pigmentary glaucoma


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Related to pigmentary glaucoma: Pigment dispersion syndrome

pig·men·tar·y glau·co·ma

glaucoma associated with erosion of pigment from the posterior iris, and with an accumulation of pigment particles in the trabecular meshwork.

pigmentary glaucoma

Glaucoma produced by the dispersion of organic pigment from the zonula ciliaris to the trabecular meshwork of the eye.
See also: glaucoma
References in periodicals archive ?
Broadway, "Pigment dispersion syndrome and pigmentary glaucoma - A major review," Clinical and Experimental Ophthalmology, vol.
Dx and Tx of Pigment Dispersion Syndrome and Pigmentary Glaucoma. American Academy of Ophthalmology.
Ultrasound biomicroscopic analysis of iris profile changes with accommodation in pigmentary glaucoma and relationship to age.
Most notably, IPE dysfunction is best supported by the existing animal literature on iris pigment dispersion, iris atrophy, and pigmentary glaucoma. Consistently, mouse models of these phenotypes have been determined to be caused by genes controlling melanin synthesis, melanosome integrity, and melanocyte health [77, 82].
Pigmentary glaucoma (PG) is usually inevitable if PDS is not detected and interrupted at an early stage.
Langlieb et al., "Ultrasound biomicroscopy in asymmetric pigment dispersion syndrome and pigmentary glaucoma," Archives of Ophthalmology, vol.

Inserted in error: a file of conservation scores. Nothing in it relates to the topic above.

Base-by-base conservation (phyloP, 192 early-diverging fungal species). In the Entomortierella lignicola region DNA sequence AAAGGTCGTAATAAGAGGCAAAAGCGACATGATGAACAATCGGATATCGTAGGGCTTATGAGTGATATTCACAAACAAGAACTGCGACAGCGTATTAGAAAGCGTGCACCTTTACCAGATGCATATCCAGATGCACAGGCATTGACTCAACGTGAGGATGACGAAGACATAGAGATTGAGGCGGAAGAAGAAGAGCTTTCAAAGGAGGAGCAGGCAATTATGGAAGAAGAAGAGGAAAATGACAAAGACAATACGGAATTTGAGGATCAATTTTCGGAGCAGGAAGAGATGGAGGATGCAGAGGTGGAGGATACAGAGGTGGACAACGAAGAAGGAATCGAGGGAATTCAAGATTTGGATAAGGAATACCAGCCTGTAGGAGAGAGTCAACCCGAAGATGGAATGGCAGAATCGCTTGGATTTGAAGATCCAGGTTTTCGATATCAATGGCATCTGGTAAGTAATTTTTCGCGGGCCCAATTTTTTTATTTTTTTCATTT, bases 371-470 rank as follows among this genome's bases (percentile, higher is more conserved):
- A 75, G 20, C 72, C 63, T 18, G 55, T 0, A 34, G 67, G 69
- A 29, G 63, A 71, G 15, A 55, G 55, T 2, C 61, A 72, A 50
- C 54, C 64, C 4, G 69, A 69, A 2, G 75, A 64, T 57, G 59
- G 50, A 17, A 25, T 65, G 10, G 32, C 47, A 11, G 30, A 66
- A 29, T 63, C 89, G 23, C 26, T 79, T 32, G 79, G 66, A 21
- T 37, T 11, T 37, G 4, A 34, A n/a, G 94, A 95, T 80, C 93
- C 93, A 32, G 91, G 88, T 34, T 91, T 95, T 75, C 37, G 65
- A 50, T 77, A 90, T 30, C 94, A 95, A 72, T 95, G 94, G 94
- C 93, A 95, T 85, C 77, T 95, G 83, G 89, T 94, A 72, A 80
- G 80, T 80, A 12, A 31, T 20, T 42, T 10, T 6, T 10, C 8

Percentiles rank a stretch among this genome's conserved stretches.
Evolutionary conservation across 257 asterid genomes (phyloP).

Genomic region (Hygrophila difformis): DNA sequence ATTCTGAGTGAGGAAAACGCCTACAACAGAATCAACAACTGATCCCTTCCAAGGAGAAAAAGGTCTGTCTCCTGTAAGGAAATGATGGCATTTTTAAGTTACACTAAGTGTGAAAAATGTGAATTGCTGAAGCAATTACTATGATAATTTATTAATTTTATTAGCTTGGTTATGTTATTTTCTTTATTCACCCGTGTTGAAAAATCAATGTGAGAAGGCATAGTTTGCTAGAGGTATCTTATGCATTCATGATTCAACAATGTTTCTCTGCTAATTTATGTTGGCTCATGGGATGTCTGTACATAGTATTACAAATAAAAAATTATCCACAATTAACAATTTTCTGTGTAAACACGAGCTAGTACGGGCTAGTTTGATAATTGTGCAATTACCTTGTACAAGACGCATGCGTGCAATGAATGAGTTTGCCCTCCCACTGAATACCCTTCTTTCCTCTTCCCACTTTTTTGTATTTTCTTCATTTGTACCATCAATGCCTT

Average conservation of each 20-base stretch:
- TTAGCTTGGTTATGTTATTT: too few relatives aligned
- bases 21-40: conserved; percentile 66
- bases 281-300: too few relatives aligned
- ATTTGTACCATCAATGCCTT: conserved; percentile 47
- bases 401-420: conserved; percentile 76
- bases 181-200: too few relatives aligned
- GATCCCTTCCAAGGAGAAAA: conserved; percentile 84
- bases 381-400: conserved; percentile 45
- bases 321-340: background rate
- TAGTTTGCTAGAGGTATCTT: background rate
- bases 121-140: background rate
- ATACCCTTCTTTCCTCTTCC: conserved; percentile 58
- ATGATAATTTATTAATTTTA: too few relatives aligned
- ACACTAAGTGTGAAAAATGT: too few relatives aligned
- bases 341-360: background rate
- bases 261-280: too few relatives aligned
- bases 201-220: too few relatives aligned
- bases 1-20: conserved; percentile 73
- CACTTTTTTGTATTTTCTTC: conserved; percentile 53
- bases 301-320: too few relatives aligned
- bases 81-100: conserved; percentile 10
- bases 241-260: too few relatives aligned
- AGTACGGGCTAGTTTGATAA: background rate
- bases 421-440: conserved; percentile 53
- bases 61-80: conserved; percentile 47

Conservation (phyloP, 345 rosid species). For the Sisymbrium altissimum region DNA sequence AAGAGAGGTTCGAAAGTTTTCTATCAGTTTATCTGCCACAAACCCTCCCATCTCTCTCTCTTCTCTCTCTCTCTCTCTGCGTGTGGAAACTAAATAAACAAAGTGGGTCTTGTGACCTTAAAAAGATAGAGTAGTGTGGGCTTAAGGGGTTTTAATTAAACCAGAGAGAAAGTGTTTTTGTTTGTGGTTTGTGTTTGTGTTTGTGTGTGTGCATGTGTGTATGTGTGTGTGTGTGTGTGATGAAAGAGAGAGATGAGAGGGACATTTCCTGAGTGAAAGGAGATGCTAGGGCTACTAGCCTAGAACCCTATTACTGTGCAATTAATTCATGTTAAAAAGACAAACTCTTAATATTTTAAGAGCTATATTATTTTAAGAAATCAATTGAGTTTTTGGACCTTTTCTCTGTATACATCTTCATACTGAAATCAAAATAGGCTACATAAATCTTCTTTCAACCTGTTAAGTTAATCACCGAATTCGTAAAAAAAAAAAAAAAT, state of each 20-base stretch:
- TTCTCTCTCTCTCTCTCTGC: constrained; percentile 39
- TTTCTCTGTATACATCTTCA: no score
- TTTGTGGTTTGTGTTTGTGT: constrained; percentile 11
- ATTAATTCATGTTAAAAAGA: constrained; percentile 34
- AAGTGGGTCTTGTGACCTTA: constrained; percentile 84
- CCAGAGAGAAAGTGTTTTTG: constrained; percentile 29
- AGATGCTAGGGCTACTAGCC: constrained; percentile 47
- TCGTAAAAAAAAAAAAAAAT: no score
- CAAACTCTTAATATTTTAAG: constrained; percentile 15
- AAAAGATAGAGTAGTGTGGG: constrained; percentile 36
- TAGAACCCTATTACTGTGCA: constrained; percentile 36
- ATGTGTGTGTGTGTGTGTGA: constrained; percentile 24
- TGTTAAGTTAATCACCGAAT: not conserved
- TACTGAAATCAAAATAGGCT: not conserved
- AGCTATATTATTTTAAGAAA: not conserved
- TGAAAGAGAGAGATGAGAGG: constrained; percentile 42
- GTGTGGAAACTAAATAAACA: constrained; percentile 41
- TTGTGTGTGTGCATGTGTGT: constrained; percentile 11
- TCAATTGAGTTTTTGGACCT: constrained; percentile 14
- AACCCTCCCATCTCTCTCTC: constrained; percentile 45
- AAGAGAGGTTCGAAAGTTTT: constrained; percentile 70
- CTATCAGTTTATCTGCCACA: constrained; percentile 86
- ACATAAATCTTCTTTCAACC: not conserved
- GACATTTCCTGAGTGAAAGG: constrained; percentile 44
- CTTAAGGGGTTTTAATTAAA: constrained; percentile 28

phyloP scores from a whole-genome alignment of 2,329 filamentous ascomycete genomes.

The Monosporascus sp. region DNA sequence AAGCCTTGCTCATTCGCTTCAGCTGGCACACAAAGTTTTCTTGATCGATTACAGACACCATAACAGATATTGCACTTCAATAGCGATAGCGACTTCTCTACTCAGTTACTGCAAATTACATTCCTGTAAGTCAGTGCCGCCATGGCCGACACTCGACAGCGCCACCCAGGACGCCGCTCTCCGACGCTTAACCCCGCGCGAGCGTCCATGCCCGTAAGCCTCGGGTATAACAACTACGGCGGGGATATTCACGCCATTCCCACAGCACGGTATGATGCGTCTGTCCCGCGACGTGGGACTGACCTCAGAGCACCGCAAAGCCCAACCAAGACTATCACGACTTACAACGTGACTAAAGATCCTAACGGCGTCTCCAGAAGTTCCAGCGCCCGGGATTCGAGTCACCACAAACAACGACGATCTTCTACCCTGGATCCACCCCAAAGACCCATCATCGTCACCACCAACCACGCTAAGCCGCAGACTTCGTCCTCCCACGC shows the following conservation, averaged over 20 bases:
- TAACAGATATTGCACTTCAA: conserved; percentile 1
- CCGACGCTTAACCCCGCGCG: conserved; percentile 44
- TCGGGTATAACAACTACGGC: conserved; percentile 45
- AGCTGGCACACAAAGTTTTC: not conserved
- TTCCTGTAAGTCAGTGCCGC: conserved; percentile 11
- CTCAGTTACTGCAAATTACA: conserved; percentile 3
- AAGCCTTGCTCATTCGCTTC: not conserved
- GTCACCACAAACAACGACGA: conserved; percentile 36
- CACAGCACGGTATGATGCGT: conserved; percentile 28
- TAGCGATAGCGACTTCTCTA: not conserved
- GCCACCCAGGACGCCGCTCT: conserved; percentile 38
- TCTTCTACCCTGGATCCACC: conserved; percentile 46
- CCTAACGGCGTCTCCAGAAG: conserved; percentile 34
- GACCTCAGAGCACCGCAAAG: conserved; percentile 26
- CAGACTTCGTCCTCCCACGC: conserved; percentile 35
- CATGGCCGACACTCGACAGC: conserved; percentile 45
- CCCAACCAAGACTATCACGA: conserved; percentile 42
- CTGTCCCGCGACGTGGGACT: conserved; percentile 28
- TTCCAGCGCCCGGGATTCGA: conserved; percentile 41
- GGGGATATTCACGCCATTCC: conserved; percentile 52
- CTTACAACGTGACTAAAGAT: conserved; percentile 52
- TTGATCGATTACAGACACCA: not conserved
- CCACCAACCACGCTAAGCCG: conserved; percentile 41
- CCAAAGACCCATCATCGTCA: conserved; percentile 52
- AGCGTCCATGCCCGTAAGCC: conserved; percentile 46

In the European Union, the iStent is indicated for reducing IOP in patients diagnosed with primary open-angle glaucoma, pseudoexfoliative glaucoma and pigmentary glaucoma.
(16) However, glaucoma drops are often not as effective as expected in some individuals particularly in those with secondary open angle glaucoma, including pseudoexfoliative (PXF) and pigmentary glaucoma. In PXF, a white protein compound formed by endothelial cells in the trabecular meshwork accumulates in this region and on various intraocular structures, including the lens surface and iris.
Key Words: Glaucoma, laser iridotomy, argon laser iridoplasty, closed-angle glaucoma, pigmentary glaucoma
About 30 percent of patients with pigment dispersion syndrome develop pigmentary glaucoma, a type of open-angle glaucoma, according to the Glaucoma Research Foundation.
Inclusion criteria for this study included a glaucoma diagnosis of primary open-angle glaucoma (POAG), pigmentary glaucoma, or exfoliative glaucoma.
Pseudoexfoliation syndrome and pigment dispersion syndrome (Figure 3) are risk factors for the forms of OAG known as pseudoexfoliative and pigmentary glaucoma, respectively.

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